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Lenghtening Forcing Cones - Fad or Fact!

2214 Views 1 Reply 2 Participants Last post by  Jack Monteith
Friends All....Hardly a week goes by that I don't get an email asking about the latest fad....lengthening forcing cones.
Let's first cover just what is a forcing cone in your shot gun and why it is there. The forcing cone is the tapered portion in the inside of the barrel ahead of the chamber. This taper allows the shot column to funnel into the barrel. Today's shooter, listening to all the hype, is directed to lenghten (less abrupt taper) in order to reduce shot deformation and recoil. This is nice, if you say it fast!
Without being too technical, let's move ahead to the meat of this post. Until very recently, shotguns made overseas had a very short forcing cone. This was due to the fact that shotshells without one piece wads were used more overseas. These stacked wad columns, many with the old hard cardboard "nitro" over powder wad, needed to seal quickly to reduce blowby. These short forcing cones are still best for the loader making up specialized long range loads with stacked wad columns and heavy shot payloads. There may. and I do say may, be some advantage to the clay bird shooter...not so much for shot deformation, as for the little bit less recoil (fatigue factor in a 100 bird race?)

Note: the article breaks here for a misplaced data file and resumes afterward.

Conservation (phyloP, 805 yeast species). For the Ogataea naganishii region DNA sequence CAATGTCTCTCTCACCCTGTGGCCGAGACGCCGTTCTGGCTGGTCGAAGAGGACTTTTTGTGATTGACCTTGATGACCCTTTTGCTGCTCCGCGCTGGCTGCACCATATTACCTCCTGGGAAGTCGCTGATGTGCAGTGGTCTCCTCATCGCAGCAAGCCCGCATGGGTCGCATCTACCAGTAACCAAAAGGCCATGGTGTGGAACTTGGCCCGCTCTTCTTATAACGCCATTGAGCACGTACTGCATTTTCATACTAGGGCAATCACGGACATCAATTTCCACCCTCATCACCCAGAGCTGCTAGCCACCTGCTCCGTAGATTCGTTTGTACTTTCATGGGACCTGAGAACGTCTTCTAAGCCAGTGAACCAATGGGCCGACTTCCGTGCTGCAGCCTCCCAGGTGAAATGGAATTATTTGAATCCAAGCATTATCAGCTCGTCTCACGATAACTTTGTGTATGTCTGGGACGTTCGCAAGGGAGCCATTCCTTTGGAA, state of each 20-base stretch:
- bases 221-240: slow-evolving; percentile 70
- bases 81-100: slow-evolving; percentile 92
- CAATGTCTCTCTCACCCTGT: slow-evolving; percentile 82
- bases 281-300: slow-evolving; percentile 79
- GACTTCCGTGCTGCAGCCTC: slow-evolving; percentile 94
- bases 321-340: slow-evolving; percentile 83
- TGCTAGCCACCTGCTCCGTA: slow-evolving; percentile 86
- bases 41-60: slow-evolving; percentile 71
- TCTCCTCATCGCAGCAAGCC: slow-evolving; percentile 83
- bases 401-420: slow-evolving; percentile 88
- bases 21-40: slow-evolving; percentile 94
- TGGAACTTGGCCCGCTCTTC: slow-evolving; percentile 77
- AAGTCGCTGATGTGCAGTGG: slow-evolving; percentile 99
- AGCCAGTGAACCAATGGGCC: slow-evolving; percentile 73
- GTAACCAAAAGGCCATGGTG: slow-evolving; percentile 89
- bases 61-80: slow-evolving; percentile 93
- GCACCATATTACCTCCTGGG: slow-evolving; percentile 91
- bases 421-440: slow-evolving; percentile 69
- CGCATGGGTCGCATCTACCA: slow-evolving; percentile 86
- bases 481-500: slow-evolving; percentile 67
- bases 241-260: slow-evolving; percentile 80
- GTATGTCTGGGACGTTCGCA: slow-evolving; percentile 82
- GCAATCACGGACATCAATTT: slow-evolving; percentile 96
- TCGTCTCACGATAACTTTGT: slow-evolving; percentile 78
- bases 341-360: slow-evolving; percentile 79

So....Think about it before your lengthen that forcing cone if you shoot field loads with stacked wad columns. You may just be asking for blowby! James C. Gates
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Hi, Mr. Gates:
I should tell the crew about a minor reloading mishap I had this summer with stacked wads. Year ago I loaded C-I-L 20 gauge cases with Federal fiber wads and a Lee Loader. I tried them again this summer, only I used the Mec Sizemaster, set up for Winchester cases and WAA20 wads. The wads took excessive pressure to seat. Ok, Einstein, the petals on the WAA20 wad effectively reduce the inside diameter of the case, therefore, the fiber wad column has to sit higher for the same shot volume. I adjusted the rammer tube and loaded the rest of the box without problems. I patterned the first shell, broke the gun open without looking and the shell felt funny. I was holding the brass shell base in my hand and the plastic tube was still in the barrel:eek: The wad was rammed into the tube so tight it pulled the tube from the base.

The rest of the box shot without a problem and smoked clays nicely. Many of the shells we reloaded with the little Lee were fired in an autoloader, which will pull bases if anything will, but even a gorilla couldn't apply the wad pressure with a Lee that a MEC can.

Moral, loosen the rammer tube clamp before you try a new wad and/or powder. You can always add pressure later.

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